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Burroughs volleyball battles back, but just can't topple Arcadia

Girls' volleyball: Indians lose first two games but don't roll over, eventually falling in five to the Apaches.

October 01, 2013|By Emin Avakian

BURBANK — High implications resulted in a playoff atmosphere Tuesday at Burroughs High when the Indians hosted Arcadia in a battle for first place atop the Pacific League girls' volleyball standings.

Perhaps fittingly, the match needed five games to determine a winner, as both teams took turns garnering and sustaining momentum. But it would be the Apaches who played a near-flawless fifth and deciding game to seal the 25-22, 25-12, 15-25, 17-25, 15-10 victory.

"We were pretty fired up for this one," said Indians Coach Edwin Real, who guided Burroughs to the CIF Southern Section Division II-A quarterfinals last season after finishing third behind co-champions Burbank and Arcadia.

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The high energy was evident early Tuesday, as the Indians jumped out to a 6-2 lead in the first game. The solid play gave way to a lack of focus midway through, however, and the Apaches took advantage by cutting into the lead until tying it at 15. Arcadia eventually took control of the game to the tune of an 11-3 run and a 24-18 lead. Burroughs (6-5, 3-1 in league) responded by scoring the next four points, only to succumb to match-point.

The second game was almost never in doubt, as Arcadia (6-4, 4-0) carried over the momentum and took eight of the game's first 10 points to give itself a lead it would not relinquish.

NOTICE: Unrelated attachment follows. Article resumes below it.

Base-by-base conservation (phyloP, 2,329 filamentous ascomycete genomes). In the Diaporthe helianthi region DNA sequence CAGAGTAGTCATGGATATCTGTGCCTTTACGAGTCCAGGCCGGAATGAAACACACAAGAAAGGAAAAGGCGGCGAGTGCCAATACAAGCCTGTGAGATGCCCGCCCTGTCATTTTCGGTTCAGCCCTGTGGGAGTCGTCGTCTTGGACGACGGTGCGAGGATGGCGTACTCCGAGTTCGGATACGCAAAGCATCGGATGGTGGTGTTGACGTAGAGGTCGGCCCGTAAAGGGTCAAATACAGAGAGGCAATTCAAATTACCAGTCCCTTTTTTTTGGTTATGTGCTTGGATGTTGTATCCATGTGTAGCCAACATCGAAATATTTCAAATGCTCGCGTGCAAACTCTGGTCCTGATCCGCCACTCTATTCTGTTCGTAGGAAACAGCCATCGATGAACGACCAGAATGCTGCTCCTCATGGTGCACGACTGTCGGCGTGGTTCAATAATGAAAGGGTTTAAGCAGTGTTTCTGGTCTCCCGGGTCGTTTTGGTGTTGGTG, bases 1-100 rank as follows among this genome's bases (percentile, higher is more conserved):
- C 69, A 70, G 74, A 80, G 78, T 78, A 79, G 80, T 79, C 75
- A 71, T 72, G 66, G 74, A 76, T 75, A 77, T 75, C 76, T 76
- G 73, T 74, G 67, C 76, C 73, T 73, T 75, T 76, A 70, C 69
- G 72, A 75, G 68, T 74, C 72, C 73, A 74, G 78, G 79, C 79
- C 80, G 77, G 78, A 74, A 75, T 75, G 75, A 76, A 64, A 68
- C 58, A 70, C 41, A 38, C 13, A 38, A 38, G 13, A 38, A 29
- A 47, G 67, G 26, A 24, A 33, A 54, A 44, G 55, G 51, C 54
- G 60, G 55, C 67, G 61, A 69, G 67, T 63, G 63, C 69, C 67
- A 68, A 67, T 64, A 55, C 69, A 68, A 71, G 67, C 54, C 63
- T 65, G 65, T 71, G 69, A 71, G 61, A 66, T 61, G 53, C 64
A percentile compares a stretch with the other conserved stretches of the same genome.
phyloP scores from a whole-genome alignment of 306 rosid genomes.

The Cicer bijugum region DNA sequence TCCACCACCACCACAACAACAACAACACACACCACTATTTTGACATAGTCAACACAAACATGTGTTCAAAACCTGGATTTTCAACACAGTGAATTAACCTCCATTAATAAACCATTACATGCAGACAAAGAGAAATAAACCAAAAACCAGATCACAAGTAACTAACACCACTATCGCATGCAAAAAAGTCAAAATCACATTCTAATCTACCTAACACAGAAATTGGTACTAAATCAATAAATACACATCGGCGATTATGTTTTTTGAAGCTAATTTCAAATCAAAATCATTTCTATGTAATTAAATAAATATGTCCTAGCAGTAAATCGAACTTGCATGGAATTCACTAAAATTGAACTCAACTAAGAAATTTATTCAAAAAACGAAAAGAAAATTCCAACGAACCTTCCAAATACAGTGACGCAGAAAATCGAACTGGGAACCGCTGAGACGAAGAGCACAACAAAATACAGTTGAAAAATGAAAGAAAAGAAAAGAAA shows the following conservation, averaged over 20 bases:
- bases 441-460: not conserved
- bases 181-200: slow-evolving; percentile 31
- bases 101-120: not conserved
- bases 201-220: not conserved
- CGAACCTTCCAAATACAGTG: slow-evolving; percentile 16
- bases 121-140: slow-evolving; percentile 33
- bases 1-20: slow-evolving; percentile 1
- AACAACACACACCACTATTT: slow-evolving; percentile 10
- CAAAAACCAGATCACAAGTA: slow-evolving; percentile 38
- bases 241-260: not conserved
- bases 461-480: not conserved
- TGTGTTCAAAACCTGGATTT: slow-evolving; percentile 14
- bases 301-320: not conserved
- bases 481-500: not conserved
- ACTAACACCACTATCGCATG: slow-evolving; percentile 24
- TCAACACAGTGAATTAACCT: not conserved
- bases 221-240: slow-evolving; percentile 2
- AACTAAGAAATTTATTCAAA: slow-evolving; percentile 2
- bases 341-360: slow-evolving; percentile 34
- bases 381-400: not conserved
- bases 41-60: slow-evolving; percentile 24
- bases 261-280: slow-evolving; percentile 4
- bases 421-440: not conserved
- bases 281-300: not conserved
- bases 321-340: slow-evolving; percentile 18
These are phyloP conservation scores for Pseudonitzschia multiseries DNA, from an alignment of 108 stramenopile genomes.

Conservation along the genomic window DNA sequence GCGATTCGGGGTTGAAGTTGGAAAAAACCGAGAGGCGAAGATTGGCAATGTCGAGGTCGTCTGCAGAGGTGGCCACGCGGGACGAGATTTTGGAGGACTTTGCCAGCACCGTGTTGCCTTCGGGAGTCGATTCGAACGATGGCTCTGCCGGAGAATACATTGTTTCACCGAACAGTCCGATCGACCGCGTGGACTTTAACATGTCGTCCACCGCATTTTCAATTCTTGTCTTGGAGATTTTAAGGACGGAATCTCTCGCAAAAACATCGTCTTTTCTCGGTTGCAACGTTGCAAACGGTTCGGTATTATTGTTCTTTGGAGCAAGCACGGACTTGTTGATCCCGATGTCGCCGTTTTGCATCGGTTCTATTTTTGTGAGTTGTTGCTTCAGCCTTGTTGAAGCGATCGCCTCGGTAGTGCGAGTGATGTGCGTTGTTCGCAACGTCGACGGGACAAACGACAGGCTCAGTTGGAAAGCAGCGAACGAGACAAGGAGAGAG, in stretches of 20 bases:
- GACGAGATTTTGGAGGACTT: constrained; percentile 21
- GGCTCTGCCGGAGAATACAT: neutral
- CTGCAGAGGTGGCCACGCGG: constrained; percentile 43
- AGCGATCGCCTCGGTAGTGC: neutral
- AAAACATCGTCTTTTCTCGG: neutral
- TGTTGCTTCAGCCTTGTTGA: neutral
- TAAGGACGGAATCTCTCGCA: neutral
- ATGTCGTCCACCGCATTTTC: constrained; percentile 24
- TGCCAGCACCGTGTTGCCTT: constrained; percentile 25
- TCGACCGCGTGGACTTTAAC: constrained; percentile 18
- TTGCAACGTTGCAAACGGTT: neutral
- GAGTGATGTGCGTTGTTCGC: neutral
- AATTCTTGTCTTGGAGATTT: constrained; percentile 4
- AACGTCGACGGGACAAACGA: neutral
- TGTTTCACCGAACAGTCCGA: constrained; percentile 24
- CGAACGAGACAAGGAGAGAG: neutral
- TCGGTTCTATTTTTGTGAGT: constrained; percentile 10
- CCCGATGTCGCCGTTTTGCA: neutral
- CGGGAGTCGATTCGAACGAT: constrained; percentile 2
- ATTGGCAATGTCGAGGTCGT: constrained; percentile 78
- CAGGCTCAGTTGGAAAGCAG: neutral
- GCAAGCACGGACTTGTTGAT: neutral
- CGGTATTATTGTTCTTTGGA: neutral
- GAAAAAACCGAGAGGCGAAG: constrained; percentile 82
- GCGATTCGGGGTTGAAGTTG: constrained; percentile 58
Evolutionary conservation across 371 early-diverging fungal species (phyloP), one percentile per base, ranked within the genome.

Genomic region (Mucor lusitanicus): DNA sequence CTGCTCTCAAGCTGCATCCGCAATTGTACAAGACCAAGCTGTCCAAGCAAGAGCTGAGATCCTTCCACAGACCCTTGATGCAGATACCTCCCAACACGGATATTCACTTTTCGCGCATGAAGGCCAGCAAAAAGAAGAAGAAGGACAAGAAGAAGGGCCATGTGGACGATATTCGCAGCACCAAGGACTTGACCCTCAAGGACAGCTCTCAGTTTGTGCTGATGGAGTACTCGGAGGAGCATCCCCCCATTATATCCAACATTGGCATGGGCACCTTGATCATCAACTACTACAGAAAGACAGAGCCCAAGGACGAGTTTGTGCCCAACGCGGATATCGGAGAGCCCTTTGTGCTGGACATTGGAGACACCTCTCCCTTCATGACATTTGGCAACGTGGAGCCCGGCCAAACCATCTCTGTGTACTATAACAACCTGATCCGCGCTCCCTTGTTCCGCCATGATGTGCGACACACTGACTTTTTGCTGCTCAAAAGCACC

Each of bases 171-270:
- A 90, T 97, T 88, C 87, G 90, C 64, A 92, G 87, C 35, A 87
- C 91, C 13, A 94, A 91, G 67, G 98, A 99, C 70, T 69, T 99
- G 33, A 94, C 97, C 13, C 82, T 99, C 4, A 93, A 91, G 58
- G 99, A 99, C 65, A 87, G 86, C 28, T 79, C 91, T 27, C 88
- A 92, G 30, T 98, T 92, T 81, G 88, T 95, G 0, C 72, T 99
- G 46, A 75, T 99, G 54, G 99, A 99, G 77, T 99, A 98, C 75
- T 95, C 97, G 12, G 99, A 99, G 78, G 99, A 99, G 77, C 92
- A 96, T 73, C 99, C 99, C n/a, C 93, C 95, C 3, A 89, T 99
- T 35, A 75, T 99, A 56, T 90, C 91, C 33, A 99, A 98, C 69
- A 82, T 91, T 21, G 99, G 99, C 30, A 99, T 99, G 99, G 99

"We fell apart [in the first game], and didn't play as a team," Real said. "It carried onto the second game and we never recuperated. I talked to some of the kids, trying to jump-start it."

Burroughs came out re-energized in the third, turning the tables on Arcadia with a dominating run of its own. The Indians never trailed in the frame and led by as many as 12 points — 22-10 and 23-11 — shortly before closing it out.

With the hosts looking to force a fifth game, and the visitors looking to notch a victory, the fourth game was tightly contested early on and saw six ties after 16 points. The game's third lead change went in favor of the Indians, who separated themselves from Arcadia soon after with five unanswered points to turn a slim 12-11 margin into 17-11 advantage. The Indians sustained the momentum, and evened up the match, rather comfortably thereafter.

"We changed the lineup [after the second game], and started firing on all cylinders," Real said. "We started making plays, and hitting good shots."

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